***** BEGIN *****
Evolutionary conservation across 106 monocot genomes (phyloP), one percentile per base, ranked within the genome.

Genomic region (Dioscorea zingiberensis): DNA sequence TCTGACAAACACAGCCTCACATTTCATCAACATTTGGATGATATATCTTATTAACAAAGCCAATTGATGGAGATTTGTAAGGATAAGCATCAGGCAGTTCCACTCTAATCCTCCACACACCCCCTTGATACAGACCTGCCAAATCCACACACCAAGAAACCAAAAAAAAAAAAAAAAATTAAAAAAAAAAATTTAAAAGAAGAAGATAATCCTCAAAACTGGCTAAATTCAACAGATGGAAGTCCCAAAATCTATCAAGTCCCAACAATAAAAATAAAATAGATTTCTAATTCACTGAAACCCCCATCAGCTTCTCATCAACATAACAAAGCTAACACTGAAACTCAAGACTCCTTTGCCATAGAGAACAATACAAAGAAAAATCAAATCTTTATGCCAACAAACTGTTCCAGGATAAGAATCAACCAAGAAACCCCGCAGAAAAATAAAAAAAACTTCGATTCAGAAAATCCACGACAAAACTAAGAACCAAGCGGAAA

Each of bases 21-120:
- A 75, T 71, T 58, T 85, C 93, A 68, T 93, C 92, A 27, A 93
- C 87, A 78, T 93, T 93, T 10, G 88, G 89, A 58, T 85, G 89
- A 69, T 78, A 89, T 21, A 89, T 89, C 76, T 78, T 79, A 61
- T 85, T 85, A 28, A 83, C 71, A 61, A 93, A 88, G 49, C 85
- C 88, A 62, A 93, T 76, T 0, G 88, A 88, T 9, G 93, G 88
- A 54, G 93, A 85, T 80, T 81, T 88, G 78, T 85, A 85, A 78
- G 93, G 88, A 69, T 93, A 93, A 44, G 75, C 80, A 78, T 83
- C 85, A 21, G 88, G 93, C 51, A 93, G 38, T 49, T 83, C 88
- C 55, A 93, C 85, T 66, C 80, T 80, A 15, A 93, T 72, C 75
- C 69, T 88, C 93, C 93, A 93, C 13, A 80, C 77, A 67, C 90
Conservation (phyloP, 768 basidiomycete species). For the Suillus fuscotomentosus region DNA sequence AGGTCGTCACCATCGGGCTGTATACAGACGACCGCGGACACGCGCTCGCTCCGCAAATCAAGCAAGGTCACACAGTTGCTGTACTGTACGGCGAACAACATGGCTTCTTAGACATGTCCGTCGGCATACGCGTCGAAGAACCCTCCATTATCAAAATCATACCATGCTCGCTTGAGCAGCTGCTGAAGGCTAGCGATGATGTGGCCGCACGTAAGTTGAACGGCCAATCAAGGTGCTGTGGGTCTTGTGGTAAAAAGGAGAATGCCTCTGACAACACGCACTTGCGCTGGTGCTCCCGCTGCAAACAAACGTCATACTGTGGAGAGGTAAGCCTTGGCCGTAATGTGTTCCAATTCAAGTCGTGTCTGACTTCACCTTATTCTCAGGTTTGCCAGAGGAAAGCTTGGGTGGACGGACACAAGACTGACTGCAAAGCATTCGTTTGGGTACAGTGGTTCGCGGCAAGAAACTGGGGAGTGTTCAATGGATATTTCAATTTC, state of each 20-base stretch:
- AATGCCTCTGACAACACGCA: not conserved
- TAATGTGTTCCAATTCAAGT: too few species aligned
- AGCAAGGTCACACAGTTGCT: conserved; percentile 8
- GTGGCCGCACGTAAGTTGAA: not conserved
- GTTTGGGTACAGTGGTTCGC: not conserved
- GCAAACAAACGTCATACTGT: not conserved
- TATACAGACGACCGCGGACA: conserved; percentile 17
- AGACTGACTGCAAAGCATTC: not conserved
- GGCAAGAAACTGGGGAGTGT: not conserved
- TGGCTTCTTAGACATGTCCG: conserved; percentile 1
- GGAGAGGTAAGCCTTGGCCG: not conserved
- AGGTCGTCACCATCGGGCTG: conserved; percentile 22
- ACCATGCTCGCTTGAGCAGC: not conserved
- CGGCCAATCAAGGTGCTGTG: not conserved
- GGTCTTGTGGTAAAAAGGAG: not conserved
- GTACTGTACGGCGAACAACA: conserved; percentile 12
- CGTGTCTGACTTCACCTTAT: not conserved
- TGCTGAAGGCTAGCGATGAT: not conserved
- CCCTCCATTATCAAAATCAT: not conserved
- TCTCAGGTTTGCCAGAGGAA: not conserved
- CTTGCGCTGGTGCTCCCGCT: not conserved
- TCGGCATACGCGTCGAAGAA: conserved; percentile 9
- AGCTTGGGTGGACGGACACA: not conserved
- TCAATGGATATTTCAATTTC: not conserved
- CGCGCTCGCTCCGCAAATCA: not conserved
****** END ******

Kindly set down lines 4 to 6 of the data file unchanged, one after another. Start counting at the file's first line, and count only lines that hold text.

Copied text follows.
- A 75, T 71, T 58, T 85, C 93, A 68, T 93, C 92, A 27, A 93
- C 87, A 78, T 93, T 93, T 10, G 88, G 89, A 58, T 85, G 89
- A 69, T 78, A 89, T 21, A 89, T 89, C 76, T 78, T 79, A 61